Almost since the dawn of celluloid, parody films have been an integral part of the cinema-going experience. It was over fifty years ago that the Carry On franchise was at the peak of its power, while more recent years have inflicted upon us the notorious Scary Movie series, and its similarly unfunny cousins Disaster Movie, Epic Movie, and so on. This year, we have the less abstract (but quite inexplicable) Fifty Shades of Black sending up EL James’ BDSM odyssey. It often seems like no film or genre is beyond the pale for a hastily written spoof to cash in on its name. However, while these derivative train-wrecks may seem like easy targets, especially when considering recent examples such as the offensively dreadful Movie 43, it should be remembered that parodies have the potential for good as much as evil.

Credit: Screen rant
Credit: Screen rant

For starters, many classics of the comedy genre have been parodies, often becoming more famous than the films they mocked. The 1980 disaster spoof Airplane! is rightly revered as one of the funniest films of all time, but few can recollect that it was based on earlier aerospace dramas Zero Hour! and Airport 1975. Likewise, the legendary Leslie Nielsen vehicle The Naked Gun is remembered immensely more favourably than the fifties television series M Squad from which it drew inspiration. When they’re made with a little effort and a touch of wit, parodies can secure a place in the annals of comedy greatness.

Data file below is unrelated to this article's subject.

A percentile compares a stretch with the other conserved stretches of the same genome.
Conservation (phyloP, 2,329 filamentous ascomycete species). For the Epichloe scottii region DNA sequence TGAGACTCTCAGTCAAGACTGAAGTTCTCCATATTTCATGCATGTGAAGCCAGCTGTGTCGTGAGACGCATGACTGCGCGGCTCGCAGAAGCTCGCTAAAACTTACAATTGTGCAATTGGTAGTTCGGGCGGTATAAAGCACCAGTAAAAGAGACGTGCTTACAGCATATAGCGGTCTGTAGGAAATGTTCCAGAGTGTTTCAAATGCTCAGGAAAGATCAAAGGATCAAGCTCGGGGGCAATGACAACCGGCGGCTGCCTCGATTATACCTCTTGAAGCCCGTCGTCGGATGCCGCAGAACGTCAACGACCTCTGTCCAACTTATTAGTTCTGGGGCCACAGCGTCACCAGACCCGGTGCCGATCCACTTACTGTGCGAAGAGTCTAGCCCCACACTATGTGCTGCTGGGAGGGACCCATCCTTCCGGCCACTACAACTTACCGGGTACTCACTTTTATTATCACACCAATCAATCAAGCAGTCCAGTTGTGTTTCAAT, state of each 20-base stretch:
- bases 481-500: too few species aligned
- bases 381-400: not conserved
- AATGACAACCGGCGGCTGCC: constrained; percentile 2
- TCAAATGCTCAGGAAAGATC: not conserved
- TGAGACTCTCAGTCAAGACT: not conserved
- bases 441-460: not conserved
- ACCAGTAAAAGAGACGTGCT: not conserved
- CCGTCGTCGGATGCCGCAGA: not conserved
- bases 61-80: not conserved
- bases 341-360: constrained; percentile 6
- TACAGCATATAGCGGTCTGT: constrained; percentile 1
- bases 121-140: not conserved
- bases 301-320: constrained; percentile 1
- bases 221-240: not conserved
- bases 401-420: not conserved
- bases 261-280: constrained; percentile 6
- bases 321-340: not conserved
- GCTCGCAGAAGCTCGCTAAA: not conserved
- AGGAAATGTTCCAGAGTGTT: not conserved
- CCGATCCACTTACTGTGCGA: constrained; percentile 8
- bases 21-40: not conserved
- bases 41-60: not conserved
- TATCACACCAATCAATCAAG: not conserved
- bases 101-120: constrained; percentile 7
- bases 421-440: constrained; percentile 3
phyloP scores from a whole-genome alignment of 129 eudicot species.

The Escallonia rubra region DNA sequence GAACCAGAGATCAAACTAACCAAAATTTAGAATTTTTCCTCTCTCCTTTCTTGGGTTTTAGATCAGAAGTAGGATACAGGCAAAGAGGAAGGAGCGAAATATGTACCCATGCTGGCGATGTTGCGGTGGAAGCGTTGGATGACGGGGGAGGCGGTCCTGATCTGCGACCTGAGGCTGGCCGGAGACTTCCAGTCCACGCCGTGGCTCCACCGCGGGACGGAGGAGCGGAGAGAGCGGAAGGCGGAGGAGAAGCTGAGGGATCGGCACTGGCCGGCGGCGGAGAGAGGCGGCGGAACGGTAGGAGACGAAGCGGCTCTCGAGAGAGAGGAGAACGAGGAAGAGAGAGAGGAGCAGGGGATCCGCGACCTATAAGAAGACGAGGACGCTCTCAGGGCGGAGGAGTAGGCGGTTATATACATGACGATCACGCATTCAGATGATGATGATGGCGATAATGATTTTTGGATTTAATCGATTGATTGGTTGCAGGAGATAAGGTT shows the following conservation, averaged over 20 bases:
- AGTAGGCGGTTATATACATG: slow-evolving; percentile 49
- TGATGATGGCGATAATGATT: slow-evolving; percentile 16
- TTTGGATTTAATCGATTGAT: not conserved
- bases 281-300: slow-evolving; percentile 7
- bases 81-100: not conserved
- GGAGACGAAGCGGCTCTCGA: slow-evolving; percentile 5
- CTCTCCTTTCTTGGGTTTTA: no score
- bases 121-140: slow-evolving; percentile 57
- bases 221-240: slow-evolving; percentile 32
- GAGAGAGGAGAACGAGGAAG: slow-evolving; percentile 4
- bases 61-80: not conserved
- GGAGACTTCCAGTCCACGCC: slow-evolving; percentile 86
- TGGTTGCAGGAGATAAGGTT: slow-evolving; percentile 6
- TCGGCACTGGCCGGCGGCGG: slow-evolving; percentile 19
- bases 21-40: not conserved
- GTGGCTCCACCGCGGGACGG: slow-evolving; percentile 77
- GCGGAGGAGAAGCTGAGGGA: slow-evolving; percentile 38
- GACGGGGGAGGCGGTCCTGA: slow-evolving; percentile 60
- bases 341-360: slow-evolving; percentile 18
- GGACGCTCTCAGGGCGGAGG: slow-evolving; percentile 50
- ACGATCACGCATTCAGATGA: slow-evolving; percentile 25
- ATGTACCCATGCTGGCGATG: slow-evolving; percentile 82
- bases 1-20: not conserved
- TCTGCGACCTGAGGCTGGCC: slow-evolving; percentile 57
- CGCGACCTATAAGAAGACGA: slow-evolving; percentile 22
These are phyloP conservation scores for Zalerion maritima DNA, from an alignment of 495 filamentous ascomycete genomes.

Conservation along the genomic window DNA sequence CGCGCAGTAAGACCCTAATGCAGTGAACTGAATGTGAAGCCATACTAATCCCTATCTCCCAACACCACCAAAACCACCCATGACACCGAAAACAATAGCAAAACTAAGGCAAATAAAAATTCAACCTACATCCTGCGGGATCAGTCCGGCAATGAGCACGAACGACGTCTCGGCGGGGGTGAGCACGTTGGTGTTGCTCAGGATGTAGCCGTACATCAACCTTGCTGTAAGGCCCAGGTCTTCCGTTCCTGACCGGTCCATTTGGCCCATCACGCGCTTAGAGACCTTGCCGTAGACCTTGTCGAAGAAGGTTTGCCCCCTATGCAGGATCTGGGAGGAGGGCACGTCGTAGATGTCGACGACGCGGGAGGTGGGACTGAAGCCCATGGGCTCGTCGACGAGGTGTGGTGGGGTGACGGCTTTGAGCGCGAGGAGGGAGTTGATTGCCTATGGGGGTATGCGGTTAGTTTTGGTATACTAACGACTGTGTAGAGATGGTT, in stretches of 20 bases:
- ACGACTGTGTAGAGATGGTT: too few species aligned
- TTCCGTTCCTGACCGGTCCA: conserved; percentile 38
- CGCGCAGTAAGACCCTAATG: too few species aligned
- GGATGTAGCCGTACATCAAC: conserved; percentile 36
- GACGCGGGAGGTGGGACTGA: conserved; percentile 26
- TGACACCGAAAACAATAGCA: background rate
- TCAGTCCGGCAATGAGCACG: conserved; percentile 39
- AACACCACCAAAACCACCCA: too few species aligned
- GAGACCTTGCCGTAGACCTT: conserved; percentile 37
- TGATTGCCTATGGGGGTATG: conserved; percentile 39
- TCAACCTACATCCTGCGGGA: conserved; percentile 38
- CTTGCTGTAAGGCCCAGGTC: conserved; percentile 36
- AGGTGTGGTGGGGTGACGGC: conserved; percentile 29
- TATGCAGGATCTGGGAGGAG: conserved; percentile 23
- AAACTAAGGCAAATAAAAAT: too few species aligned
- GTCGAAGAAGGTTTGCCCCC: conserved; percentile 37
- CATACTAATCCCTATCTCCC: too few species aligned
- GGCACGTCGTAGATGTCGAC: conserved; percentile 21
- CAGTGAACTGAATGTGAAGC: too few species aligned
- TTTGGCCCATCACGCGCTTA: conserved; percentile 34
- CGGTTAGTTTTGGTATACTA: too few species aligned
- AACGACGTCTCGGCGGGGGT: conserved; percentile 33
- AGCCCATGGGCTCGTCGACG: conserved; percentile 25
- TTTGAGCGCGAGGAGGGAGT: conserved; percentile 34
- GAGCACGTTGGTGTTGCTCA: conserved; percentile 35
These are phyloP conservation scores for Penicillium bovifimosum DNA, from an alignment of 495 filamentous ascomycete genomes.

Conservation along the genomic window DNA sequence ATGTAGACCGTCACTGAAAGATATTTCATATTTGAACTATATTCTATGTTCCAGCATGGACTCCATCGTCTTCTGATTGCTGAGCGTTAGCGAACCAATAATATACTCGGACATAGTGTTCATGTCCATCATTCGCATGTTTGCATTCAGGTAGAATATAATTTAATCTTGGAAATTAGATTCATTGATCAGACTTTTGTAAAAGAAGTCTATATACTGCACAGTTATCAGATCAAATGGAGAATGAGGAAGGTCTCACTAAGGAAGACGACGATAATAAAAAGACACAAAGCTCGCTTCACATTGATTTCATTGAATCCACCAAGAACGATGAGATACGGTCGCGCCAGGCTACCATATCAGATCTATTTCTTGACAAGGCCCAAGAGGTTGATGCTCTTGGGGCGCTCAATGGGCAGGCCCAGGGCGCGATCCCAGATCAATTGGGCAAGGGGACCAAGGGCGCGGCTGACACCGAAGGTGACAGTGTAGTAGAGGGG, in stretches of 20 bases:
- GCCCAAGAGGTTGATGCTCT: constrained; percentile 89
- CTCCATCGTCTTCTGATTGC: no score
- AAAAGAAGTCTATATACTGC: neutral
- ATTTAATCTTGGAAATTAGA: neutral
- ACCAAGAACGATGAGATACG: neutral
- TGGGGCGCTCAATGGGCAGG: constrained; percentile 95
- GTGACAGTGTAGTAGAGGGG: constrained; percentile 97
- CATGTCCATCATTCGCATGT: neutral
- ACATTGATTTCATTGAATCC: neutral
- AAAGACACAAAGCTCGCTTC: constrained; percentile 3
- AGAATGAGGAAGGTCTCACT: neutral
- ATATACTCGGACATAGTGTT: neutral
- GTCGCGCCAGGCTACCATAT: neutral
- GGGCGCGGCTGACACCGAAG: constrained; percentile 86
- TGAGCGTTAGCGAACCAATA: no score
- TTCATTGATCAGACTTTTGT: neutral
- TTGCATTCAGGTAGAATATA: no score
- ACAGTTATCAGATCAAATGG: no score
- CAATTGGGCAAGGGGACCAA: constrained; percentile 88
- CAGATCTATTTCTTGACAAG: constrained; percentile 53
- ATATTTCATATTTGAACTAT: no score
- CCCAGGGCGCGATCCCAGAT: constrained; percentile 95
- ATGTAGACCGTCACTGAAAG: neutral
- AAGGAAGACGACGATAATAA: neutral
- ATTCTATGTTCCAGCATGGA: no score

parodies do have the potential for good as much as evil

The influence of spoof films has also done much to bring about change in the wider film industry, often for the better. When Austin Powers mocked the tropes of the spy genre in the late 1990s, it exposed the silliness and complacency of the aged James Bond franchise at the time. As Daniel Craig put it, Austin Powers “kind of fucked us”. The result of this savaging was 2006’s Casino Royale, a film which recast the Bond franchise in a more brutal and exciting mold, reinvigorating the spy for a more cynical generation. Just as political satire has put many a politician in their place, so too have film parodies made Hollywood executives think twice.

Credit: Slash Film
Credit: Slash Film

It is not my intention to make excuses for unoriginal and unfunny schlock, but to make the case for parody done properly. The modern trend for cash-grab spoof films has undeniably damaged the genre’s reputation, but as long as the silver screen remains so ripe for mockery, let’s not give up just yet.

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